In short, the need for control of nuisance birds all over the world is a billion-dollar growth industry! Any means to limit the number of birds in agricultural areas and the associated damages would be of great value. Bird dispersal techniques used in the past and somewhat unsuccessfully today include the use of loud audible alarms, trained raptors and/or dogs, and chemicals or explosives to disperse birds (see Hygnstrom et al. 1994). These devices, however, have proven to have limited effectiveness over time and other techniques which cause physical, debilitating harm and even mortality to the birds, e.g. shooting, poisons, are deemed undesirable by the general public. With the above in mind, the overall aim of our proposal is to to develop the use of a small unmanned aerial vehicle (SUAV) to disperse nuisance birds without causing lasting harm to them and which is publicly acceptable. We are aware of past efforts to use radio-controlled model airplanes that resemble raptorial birds at airports, as well as similar UAVs available today on the internet that purport to scare away birds, but to our knowledge, these have been largely unsuccessful because the birds simply habituate to them over time. We feel that for UAVs to be truly effective in dispersing nuisance birds, the latter have to be made to feel uncomfortable, i.e. have an experience of an unpleasant nature, while present in a spatial location undesirable to humans. Our research objective is to work with Transport Canada to develop a UAS that will effectively disperse nuisance birds.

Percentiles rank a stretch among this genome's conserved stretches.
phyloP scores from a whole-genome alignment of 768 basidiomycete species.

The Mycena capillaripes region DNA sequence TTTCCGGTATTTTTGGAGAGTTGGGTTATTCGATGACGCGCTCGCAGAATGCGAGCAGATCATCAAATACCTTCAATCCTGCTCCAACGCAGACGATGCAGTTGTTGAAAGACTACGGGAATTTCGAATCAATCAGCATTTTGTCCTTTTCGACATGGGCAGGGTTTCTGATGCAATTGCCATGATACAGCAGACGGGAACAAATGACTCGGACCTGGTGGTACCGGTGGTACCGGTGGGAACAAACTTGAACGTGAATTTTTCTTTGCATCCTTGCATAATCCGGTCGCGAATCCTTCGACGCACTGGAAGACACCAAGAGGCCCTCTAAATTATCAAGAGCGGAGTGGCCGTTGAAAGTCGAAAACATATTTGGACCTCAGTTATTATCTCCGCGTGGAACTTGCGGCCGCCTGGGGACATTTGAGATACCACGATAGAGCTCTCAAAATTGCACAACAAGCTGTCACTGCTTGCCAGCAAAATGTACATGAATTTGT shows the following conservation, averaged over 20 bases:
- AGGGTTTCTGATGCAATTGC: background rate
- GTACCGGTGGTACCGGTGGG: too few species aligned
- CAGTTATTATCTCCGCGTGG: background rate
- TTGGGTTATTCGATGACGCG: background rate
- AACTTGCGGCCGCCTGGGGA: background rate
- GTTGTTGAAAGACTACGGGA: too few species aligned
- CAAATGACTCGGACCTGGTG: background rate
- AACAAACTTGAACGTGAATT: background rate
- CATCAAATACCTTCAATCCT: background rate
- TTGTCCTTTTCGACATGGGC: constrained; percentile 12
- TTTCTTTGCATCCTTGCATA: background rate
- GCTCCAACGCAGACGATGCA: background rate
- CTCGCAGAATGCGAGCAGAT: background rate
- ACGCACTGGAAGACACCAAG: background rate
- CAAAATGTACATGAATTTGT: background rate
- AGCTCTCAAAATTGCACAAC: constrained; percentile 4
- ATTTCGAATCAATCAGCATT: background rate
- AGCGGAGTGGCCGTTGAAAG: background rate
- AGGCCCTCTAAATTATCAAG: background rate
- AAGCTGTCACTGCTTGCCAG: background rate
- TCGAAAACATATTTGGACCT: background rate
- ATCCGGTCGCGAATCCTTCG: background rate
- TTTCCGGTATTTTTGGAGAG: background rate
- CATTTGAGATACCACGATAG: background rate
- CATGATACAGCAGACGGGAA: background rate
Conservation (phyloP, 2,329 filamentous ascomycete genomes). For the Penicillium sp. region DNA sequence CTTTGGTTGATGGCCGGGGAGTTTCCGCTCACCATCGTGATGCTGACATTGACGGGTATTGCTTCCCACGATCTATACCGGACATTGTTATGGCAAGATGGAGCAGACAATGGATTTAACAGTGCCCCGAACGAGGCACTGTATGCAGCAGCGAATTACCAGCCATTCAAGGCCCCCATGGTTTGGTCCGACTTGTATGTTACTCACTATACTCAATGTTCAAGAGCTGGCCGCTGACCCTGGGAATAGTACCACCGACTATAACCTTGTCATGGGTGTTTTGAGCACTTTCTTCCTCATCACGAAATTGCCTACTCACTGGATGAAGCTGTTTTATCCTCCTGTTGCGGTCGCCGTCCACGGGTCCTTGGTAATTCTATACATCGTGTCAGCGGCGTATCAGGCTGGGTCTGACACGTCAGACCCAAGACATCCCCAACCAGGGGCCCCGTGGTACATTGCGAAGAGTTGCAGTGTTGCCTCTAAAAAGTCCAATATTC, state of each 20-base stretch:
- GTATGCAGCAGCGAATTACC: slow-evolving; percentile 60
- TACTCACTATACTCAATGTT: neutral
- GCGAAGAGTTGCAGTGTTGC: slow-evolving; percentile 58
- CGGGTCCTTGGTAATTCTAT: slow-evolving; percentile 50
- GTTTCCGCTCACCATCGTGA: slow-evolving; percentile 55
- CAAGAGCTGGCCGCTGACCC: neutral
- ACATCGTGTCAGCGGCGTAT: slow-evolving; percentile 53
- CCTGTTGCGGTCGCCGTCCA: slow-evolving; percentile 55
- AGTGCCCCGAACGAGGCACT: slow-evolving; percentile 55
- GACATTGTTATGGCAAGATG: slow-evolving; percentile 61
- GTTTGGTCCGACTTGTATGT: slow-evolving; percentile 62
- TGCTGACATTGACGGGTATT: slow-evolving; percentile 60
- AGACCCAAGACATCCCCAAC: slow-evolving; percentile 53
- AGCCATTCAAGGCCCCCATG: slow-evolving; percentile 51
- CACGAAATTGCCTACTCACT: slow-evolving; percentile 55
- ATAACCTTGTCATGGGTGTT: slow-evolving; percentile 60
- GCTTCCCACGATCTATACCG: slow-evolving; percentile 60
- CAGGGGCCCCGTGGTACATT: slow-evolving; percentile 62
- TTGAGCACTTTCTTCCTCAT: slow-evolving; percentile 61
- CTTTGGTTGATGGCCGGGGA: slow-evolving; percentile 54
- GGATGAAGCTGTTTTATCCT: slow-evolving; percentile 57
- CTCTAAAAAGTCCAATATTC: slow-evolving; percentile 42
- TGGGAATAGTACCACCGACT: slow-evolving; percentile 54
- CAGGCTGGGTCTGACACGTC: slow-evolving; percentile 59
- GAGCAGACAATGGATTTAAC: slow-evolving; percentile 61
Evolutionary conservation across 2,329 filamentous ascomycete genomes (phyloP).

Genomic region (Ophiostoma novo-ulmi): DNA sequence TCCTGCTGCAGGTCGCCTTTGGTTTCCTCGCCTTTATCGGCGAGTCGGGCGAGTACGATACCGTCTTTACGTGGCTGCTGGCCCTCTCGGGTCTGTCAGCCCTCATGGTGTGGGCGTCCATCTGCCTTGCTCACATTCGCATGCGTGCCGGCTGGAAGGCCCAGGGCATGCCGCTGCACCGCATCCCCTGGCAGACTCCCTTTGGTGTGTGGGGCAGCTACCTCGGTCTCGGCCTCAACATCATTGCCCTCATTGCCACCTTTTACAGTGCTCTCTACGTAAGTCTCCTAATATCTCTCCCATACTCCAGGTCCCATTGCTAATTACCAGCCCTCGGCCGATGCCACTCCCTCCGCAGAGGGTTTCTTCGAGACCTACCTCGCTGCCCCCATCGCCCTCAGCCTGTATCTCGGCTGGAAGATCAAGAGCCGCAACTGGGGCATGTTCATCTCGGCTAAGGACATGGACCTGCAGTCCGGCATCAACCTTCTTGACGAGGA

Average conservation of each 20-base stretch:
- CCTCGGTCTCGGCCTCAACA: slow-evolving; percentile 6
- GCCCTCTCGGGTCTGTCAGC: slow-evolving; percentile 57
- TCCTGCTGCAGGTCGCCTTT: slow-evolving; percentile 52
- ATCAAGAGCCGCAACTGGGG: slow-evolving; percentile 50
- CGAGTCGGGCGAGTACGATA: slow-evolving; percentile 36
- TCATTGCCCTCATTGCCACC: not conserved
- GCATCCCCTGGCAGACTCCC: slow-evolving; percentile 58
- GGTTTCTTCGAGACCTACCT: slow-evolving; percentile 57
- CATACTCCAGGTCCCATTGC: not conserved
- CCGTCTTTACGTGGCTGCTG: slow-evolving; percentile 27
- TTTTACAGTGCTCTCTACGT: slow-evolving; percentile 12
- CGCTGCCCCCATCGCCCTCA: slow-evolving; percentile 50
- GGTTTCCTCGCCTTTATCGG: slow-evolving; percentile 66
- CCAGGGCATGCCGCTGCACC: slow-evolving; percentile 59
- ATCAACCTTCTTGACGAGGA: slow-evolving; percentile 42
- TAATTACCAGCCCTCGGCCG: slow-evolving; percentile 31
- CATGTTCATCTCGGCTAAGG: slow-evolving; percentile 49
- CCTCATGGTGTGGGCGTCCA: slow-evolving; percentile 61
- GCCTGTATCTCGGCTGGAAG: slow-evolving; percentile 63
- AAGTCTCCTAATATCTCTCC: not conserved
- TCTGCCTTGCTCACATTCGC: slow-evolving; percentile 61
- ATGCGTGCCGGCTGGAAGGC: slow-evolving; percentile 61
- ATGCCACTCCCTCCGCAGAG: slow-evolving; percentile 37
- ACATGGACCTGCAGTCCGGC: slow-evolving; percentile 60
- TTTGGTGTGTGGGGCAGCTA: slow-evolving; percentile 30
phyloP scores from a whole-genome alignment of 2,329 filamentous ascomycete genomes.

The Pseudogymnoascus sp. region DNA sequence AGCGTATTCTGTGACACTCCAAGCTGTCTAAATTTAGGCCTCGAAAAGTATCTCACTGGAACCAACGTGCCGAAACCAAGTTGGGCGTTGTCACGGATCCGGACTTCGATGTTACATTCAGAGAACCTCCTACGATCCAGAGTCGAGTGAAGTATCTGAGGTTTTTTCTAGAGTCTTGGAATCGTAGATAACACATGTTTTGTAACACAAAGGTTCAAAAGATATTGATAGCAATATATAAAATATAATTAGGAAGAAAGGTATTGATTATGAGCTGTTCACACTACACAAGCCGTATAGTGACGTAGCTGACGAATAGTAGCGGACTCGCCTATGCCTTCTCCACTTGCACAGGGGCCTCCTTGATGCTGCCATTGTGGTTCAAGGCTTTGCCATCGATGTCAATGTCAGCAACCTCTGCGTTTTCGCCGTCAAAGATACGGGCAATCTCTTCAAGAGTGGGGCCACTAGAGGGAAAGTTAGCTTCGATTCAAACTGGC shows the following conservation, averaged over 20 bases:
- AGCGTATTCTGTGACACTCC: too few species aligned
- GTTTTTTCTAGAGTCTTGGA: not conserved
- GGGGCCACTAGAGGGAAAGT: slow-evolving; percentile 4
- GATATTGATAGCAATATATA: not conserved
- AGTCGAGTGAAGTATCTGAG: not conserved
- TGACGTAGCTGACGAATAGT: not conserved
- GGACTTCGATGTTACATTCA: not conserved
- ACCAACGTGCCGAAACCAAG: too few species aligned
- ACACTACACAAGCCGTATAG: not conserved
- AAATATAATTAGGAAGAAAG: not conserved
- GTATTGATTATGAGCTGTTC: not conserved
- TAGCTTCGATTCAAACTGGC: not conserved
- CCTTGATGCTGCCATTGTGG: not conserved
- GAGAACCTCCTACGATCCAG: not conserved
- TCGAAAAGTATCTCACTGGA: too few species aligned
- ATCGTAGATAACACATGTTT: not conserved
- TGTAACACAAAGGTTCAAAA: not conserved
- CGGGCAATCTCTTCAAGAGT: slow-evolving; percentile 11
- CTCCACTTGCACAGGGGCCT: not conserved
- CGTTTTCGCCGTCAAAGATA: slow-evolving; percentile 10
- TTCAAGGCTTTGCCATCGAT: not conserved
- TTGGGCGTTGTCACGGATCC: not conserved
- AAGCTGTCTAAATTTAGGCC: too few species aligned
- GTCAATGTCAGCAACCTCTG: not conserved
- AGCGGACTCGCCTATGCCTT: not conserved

Rotary and Static Unmanned Aerial Systems as Tools for Radio-tracking Song Sparrows